Right now, he’s the most successful hedge fund manager in the world, and according to Forbes he’s the 88th richest person on the planet with an estimated net worth of $10 billion.
Those are definitely notable numbers, but Dalio’s life and work vacillate between being very public and very private.
His hedge fund, Bridgewater Associates, for example, is known for its secrecy — some even say that it’s cultish — and potential employees are often vetted for their personalities. They need to match the rest of the team on campus in Westport, Connecticut.
Then again, Dalio is also very public about certain things. He’s very open about his manifesto on investing, which he calls his ‘Template for Understanding.’ How many hedge funders do that?
Bottom line: There’s only one Ray Dalio, so you should study up.
He wasn't a great student when he was younger, saying he had a bad memory and didn't like studying. Dalio got into investing after he got a great stock tip while caddying at Links Golf Club.
He said it made him better at school and now he does it every day, and he thinks it's the reason for his success. Here's why:
'I notice a difference from the moment I meditate. I can be stressed, or tired, and I can go into a meditation and it all just flows off of me. I'll come out of it refreshed and centered and that's how I'll feel and it'll carry through the day.'
Watch him explain the whole thing below:
That's very zen, but Dalio lost his first Wall Street job after getting drunk and punching his boss.
This story is nuts. After Business School, Dalio got a job in the commodity futures department at Shearson Hayden Stone, the brokerage firm run by Sandy Weill.
From the New Yorker: On New Year's Eve in 1974, Dalio went out drinking with his departmental boss, got into a disagreement, and slugged him. About the same time, at the annual convention of the California Food & Grain Growers' Association, he paid an exotic dancer to drop her cloak in front of the crowd.
He worked out of his two bedroom apartment.
The couple has four kids and they live in an 1891 5,500-square-foot colonial in the gated Belle Haven section of town. They once hosted a party with the Allman Brothers and Bonnie Rait at their house.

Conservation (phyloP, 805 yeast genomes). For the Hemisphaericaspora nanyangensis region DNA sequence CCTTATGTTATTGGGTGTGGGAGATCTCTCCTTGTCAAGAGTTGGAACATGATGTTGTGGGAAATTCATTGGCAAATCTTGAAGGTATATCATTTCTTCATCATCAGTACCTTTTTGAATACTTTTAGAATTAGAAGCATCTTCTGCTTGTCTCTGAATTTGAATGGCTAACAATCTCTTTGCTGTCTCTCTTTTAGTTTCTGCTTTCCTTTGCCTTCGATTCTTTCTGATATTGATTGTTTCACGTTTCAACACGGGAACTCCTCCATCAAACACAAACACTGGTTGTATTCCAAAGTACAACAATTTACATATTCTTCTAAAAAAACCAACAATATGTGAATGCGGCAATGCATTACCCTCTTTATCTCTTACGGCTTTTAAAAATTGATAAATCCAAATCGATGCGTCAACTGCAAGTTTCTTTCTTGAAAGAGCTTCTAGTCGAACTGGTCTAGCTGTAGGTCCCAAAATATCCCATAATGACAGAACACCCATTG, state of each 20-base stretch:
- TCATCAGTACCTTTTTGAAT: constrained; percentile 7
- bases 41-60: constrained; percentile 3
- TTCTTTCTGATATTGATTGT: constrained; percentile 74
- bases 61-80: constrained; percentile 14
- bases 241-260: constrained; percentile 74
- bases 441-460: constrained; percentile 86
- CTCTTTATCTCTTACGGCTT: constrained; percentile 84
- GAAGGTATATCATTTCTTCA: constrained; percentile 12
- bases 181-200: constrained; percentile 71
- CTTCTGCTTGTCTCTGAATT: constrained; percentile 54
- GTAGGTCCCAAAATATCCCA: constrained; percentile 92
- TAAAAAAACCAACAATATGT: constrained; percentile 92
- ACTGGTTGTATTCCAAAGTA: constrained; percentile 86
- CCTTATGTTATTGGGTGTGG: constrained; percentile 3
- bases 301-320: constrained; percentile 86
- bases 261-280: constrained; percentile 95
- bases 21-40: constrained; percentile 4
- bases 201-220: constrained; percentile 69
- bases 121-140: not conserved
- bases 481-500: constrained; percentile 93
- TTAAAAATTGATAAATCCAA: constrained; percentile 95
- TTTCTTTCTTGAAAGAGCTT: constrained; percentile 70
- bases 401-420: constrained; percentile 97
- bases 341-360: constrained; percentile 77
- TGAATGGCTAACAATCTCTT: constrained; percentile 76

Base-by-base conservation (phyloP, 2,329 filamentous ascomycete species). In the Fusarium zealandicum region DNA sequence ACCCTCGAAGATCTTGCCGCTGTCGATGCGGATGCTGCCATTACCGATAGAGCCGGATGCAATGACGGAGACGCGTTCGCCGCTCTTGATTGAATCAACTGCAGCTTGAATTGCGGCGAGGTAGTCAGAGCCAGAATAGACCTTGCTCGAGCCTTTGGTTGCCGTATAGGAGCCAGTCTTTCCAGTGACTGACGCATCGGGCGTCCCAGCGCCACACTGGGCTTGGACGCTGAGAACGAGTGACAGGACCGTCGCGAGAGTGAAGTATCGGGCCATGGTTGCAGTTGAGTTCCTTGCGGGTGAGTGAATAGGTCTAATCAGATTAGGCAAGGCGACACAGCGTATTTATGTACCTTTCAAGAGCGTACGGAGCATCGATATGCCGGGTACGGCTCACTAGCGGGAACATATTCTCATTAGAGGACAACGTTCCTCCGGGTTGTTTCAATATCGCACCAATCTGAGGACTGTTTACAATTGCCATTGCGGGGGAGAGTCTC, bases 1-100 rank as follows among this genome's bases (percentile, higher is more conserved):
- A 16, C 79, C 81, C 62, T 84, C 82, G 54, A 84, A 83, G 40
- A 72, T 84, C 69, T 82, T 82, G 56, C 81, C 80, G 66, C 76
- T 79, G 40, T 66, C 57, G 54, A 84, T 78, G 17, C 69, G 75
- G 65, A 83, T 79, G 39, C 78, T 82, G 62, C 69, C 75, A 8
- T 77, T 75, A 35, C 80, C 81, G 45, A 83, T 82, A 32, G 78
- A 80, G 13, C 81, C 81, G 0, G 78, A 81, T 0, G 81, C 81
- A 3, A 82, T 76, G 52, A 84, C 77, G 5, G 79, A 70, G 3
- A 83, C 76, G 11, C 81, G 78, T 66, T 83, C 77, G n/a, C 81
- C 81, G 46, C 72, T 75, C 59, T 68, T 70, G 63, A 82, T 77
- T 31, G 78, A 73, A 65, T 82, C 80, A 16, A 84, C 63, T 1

Dalio's son, Matt even planned a Dave Matthews concert there once.
There are no secrets at the firm, there's also no gossip, and 30% of employees leave in their first two years.
Dalio videotapes all meetings and demands the utmost honesty from his employees, according to Forbes. The firm also has 'Town Halls' where employees can ask senior management any question they like.
One employee said:
This event is a great chance to see the history of Bridgewater - to see some of the 'film' that is Bridgewater and not just the 'snapshots' that I have experienced... It is good to see how even the most senior people have made mistakes and how learning from mistakes is the key.
But that doesn't mean people don't enjoy working there. One former employee described how Dalio got involved in an intra-office race.
In the summer of 2004, the marketing and client services department decided to coordinate a race around the creek that surrounded the Bridgewater building. The challenge went viral across the company, with people projecting winners.
When Dalio got ahold of the email, he was 'all in' and decided to coordinate the race himself. He then also invited some prospective employees that were in to interview that day to join!
'Footage of the scrum was captured by interns and later turned into a slow-motion video set to Eye of the Tiger.' 'nuff said.
Source: Raleigh Coaching
'The parties at Bridgewater (holiday, Mardi Gras, summer picnic, and Halloween) are great because they are not stuffy corporate parties, but parties where letting loose is encouraged instead of discouraged.'
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